Contents: Preface xiii 1 Introduction 1Monika Freunek Muller 2 Fundamental Limits of Solar Energy Conversion 7Thorsten Trupke and Peter Wurfel 2.1 Introduction 8 2.2 The Carnot Efficiency - A Realistic Limit for PV Conversion? 8 2.3 Solar Cell Absorbers - Converting Heat into Chemical Energy 10 2.4 No Junction Required - The IV Curve of a Uniform Absorber 12 2.5 Limiting Efficiency Calculations 15 2.6 Real Solar Cell Structures 19 2.7 Beyond the Shockley Queisser Limit 20 2.8 Summary and Conclusions 22 Acknowledgement 23 References 24 3 Optical Modeling of Photovoltaic Modules with Ray Tracing Simulations 27Carsten Schinke, Malte R.Vogt and Karsten Bothe 3.1 Introduction 28 3.1.1 Terminology 30 3.2 Basics of Optical Ray Tracing Simulations 32 3.2.1 Ray Optics 32 3.2.1.1 Basic Assumptions 33 3.2.1.2 Absorption of Light 33 3.2.1.3 Refraction of Light at Interfaces 34 3.2.1.4 Modeling of Thin Films 35 3.2.2 Ray Tracing 37 3.2.3 Monte-Carlo Particle Tracing 38 3.2.4 Statistical Uncertainty of Monte-Carlo Results 40 3.2.5 Generating Random Numbers with Non-Uniform Distributions 42 3.3 Modeling Illumination 46 3.3.1 Basic Light Sources 46 3.3.2 Modeling Realistic Illumination Conditions 48 3.3.2.1 Preprocessing of Irradiance Data 49 3.3.2.2 Implementation for Ray Tracing 50 3.3.2.3 Application Example 52 3.4 Specific Issues for Ray Tracing of Photovoltaic Modules 53 3.4.1 Geometries and Symmetries in PV Devices 55 3.4.2 Multi-Domain Approach 57 3.4.2.1 Module domain 59 3.4.2.2 Front Finger Domain 60 3.4.2.3 Front Texture Domain 60 3.4.2.4 Rear Side Domains 61 3.4.3 Post processing of Simulation Results 61 3.4.4 Ray Tracing Application Examples 64 3.4.4.1 Validation of Simulation Results 64 3.4.4.2 Optical Loss Analysis: From Cell to Module 66 3.4.4.3 Bifacial Solar Cells and Modules 68 3.5 From Optics to Power Output 69 3.5.1 Calculation Chain: From Ray Tracing to Module Power Output 70 3.5.1.1 Inclusion of the Irradiation Spectrum 73 3.5.1.2 Calculation of Module Output Power 75 3.5.1.3 Outlook: Energy Yield Calculation 75 3.5.2 Application Examples 76 3.5.2.1 Calculation of Short Circuit Current and Power Output 77 3.5.2.2 Current Loss Analysis: Standard Testing Conditions vs. Field Conditions 79 3.6 Overview of Optical Simulation Tools for PV Devices 80 3.6.1 Analysis of Solar Cells 82 3.6.2 Analysis of PV Modules and Their Surrounding 82 3.6.3 Further Tools Which are not Publicly Available 85 Acknowledgments 85 References 86 4 Optical Modelling and Simulations of Thin-Film Silicon Solar Cells 93Janez Krc, Martin Sever, Benjamin Lipovsek, Andrej Campa and Marko Topic 4.1 Introduction 94 4.2 Approaches of Optical Modelling 95 4.2.1 One-Dimensional Optical Modelling 96 4.2.2 Two- and Three-Dimensional Rigorous Optical Modelling 97 4.2.3 Challenges in Optical Modelling 97 4.3 Selected Methods and Approaches 98 4.3.1 Finite Element Method 98 4.3.2 Coupled Modelling Approach 100 4.4 Examples of Optical Modelling and Simulations 102 4.4.1 Texture Optimization Applying Spatial Fourier Analysis 103 4.4.2 Model of Non-Conformal Layer Growth 110 4.4.3 Optical Simulations of Tandem Thin-Film Silicon Solar Cell 118 4.5 The Role of Illumination Spectrum 129 4.6 Conclusion 133 Acknowledgement 134 References 135 5 Modelling of Organic Photovoltaics 141Ian R. Thompson 5.1 Introduction to Organic Photovoltaics 141 5.2 Performance of Organic Photovoltaics 143 5.3 Charge Transport in Organic Semiconductors 145 5.4 Energetic Disorder in Organic Semiconductors 150 5.5 Morphology of Organic Materials 153 5.6 Considerations for Photovoltaics 155 5.6.1 Excitons in Organic Semiconductors 155 5.6.2 Optical Absorption in Organic Photovoltaics 160 5.6.3 Carrier Harvesting in Organic Photovoltaics 161 5.7 Simulation Methods of Organic Photovoltaics 163 5.7.1 Lattice Morphologies and Device Geometry 163 5.7.2 Gaussian Disorder Model 164 5.7.3 Kinetic Monte Carlo Methods 164 5.7.4 Electrostatic Interactions 168 5.7.5 Neighbour Lists 169 5.8 Considerations When Modelling Organic Photovoltaics 169 5.8.1 The Next Steps for OPV Modelling 171 Acknowledgements 172 References 172 6 Modeling the Device Physics of Chalcogenide Thin Film Solar Cells 177Nima E. Gorji and Lindsay Kuhn 6.1 Introduction 177 6.2 Kosyachenko's Approach: Carrier Transport 178 6.3 Demtsu-Sites Approach: Double-Diode Model 181 6.4 Kosyachenko's Approach: Optical Loss Modeling 184 6.5 Karpov's Approach 186 6.6 Conclusion 187 Acknowledgements 188 References 188 7 Temperature and Irradiance Dependent Efficiency Model for GaInP-GaInAs-Ge Multijunction Solar Cells 191Monika Freunek Mueller, Bruno Michel and Harold J. Hovel 7.1 Motivation 191 7.2 Efficiency Model 196 7.3 Results and Discussion 209 7.4 Conclusions 211 7.5 Acknowledgments 211 References 212 Appendix: Shockley-Queisser-Modell Calculations 213 8 Variation of Output with Environmental Factors 217Youichi Hirata, Yuzuru Ueda, Shinichiro Oke and Naotoshi Sekiguchi 8.1 Conversion Efficiency and Standard Test Conditions (STC) 218 8.2 Variation of I-V curve with Each Environmental Factor 218 8.2.1 Irradiance 219 8.2.2 Cell Temperature 221 8.2.3 Spectral Response 222 8.3 Example of Measurement of Spectral Distribution of Solar Radiation 222 8.3.1 Example of Changes with Weather 223 8.3.2 Spectral Variation with Season 225 8.3.3 Effect of Variation in Spectral Solar Radiation 226 8.4 Irradiance 227 8.5 Effects on Performance of PV Modules/Cells 229 8.5.1 System Configurations and Measurements 229 8.5.2 Evaluation Methods 231 8.5.2.1 Performance Ratio 231 8.5.2.2 Effective Array Peak Power of PV Systems 233 8.5.3 Measurement Results 233 8.5.3.1 Performance Ratios 233 8.5.3.2 Degradation Rates 234 8.6 Cell Temperature 236 8.6.1 Output Energy by Temperature Coefficient 236 8.6.2 Output Energy with Different Installation Method 237 8.7 Results for Concentrated Photovoltaics 239 8.7.1 Introduction 239 8.7.2 Field Test of a CPV Module 239 8.7.3 Decline of Efficiency of the Early-Type CPV Module 239 8.7.4 Influences of the Degradation 241 Acknowledgments 243 References 244 9 Modeling of Indoor Photovoltaic Devices 245Monika Freunek Muller 9.1 Introduction 245 9.1.1 Brief History of IPV 246 9.1.2 Characteristics of IPV Modeling 247 9.2 Indoor Radiation 248 9.2.1 Modeling Indoor Spectral Irradiance 250 9.3 Maximum Efficiencies 252 9.3.1 Intensity effects 255 9.4 Demonstrated Efficiencies and Further Optimization 257 9.5 Characterization and Measured Efficiencies 261 9.5.1 Irradiance Measurements 261 9.6 Outlook 262 9.7 Acknowledgement 264 References 264 10 Modelling Hysteresis in Perovskite Solar Cells 267James M. Cave and Alison B. Walker 10.1 Introduction to Perovskite Solar Cells 267 Acknowledgements 277 References 277 Index 279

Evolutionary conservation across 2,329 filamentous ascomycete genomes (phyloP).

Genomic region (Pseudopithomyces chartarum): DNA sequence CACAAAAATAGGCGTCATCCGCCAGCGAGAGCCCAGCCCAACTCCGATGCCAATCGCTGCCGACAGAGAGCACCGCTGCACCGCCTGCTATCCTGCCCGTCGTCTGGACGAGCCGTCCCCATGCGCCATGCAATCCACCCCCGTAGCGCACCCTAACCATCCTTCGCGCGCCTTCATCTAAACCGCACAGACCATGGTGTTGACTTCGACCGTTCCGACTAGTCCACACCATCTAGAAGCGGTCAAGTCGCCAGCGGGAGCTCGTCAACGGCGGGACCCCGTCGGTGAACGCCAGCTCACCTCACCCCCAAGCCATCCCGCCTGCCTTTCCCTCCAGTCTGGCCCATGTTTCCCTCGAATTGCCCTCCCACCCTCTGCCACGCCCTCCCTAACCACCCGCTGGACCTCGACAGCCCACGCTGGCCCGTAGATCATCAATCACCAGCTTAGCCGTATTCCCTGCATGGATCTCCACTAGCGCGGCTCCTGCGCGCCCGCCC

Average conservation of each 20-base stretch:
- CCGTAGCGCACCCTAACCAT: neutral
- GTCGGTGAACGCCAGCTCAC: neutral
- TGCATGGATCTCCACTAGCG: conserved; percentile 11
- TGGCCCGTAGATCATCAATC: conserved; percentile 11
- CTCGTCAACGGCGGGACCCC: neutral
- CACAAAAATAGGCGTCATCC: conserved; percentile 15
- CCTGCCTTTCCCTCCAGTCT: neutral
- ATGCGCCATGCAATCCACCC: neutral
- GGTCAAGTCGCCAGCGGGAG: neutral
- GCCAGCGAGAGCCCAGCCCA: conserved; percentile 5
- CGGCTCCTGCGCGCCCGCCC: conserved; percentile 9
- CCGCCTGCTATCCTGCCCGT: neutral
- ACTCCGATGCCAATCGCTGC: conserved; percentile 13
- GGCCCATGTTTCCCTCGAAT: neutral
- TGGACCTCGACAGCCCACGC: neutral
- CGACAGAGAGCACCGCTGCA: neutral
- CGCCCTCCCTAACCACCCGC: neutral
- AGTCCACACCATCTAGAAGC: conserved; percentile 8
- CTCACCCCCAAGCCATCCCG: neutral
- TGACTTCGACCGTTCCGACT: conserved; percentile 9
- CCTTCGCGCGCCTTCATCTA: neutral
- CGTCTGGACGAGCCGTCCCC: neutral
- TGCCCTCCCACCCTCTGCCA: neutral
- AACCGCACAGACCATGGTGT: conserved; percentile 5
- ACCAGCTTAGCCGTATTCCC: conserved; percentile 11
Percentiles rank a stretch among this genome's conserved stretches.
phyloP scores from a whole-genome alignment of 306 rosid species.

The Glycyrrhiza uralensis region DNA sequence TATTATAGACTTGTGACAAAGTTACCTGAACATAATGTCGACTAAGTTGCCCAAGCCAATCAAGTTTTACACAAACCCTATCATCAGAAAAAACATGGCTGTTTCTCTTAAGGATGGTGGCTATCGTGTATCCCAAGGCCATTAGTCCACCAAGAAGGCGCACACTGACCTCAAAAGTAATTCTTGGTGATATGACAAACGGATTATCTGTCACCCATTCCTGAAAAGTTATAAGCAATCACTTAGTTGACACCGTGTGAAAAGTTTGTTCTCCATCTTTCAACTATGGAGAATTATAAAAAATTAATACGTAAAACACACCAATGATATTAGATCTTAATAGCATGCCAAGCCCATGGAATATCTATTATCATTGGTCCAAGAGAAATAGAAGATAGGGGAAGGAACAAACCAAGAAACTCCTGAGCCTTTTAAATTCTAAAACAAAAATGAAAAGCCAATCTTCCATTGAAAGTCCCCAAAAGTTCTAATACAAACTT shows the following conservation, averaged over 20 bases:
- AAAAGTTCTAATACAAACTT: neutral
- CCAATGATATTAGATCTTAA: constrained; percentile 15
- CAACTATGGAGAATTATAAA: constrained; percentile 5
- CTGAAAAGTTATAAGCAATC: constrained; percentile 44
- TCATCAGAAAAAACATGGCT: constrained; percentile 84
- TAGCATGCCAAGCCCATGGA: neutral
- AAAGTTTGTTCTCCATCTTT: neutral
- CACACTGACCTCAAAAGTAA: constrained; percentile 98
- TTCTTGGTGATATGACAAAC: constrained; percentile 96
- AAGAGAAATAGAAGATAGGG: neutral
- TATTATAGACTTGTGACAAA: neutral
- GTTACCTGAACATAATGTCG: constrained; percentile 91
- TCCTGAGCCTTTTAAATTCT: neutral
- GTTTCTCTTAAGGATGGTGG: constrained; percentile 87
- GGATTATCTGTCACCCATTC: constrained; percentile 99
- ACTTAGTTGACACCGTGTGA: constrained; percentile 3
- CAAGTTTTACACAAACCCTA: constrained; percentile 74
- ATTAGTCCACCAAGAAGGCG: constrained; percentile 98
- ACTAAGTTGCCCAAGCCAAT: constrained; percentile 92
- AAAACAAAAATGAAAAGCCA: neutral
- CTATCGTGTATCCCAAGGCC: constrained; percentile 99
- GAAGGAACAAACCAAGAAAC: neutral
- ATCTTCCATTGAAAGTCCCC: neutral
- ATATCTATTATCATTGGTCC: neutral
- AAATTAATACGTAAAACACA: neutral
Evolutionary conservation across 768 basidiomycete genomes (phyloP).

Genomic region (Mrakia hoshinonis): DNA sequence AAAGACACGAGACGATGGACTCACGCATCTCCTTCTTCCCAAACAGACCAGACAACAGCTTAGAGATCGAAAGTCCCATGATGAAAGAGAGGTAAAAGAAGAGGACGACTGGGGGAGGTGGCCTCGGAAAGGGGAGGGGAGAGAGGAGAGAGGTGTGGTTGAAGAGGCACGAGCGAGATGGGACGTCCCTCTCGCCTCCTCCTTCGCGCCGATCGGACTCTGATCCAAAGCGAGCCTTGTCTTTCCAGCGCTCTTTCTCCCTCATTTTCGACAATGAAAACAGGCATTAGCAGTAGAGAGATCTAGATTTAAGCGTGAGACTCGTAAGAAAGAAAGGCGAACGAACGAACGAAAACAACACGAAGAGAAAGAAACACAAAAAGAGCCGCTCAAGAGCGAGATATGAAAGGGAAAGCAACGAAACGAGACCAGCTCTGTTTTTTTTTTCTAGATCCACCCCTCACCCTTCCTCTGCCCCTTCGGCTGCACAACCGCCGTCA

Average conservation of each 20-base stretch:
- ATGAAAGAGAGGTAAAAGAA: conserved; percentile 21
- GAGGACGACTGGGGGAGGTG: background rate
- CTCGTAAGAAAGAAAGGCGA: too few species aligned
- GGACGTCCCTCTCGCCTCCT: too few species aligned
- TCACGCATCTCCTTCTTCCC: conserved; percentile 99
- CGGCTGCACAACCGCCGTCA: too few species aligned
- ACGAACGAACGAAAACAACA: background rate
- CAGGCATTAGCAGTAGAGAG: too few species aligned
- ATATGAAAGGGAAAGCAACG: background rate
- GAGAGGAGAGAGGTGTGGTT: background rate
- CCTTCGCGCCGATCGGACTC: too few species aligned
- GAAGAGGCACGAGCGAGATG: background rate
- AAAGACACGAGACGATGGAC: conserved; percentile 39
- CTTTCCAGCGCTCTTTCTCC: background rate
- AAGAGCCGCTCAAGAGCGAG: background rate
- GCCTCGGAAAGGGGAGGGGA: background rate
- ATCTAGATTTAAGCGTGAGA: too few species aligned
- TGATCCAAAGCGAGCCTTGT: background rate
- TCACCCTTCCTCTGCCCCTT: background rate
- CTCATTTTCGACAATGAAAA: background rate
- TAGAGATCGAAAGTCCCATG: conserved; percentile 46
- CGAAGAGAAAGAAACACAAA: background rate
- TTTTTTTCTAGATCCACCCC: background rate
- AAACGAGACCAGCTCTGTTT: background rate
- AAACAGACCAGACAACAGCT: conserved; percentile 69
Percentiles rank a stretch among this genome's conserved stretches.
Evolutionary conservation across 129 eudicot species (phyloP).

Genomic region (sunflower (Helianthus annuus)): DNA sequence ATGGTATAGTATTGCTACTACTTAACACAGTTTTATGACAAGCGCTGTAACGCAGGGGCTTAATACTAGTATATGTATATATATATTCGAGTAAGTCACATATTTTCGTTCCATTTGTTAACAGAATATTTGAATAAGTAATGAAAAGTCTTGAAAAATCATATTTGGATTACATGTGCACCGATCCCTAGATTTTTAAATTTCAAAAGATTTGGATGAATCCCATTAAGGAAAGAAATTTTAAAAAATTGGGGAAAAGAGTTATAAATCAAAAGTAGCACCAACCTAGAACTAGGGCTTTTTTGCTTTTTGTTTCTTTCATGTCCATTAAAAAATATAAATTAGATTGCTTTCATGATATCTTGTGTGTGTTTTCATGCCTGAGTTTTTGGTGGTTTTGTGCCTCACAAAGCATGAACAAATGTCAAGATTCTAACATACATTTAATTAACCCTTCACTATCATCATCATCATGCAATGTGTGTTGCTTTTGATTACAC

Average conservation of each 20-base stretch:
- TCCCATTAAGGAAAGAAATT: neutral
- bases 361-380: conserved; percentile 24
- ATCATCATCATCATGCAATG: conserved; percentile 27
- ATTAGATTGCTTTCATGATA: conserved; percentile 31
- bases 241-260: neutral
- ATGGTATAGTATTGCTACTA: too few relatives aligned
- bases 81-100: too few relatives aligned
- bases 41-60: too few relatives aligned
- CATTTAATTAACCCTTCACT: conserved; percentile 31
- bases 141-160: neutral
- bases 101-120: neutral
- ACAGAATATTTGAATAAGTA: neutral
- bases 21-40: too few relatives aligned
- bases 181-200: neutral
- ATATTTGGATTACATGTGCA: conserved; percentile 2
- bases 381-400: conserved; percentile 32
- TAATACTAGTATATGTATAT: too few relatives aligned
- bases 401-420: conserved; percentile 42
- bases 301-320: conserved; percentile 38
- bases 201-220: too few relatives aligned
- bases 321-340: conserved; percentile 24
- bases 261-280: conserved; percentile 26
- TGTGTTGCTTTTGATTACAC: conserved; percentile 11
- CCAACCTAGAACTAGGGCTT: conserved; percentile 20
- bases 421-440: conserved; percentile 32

Series Title: Advances in hydrogen production and storage
Responsibility: edited by Monika Freunek Müller.

Abstract:

This book provides the reader with a solid understanding of the fundamental modeling of photovoltaic devices. After the material independent limit of photovoltaic conversion, the readers are introduced to the most well-known theory of "classical" silicon modeling. Based on this, for each of the most important PV materials, their performance under different conditions is modeled. This book also covers different modeling approaches, from very fundamental theoretic investigations to applied numeric simulations based on experimental values. The book concludes wth a chapter on the influence of spectral variations. The information is supported by providing the names of simulation software and basic literature to the field. The information in the book gives the user specific application with a solid background in hand, to judge which materials could be appropriate as well as realistic expectations of the performance the devices could achieve.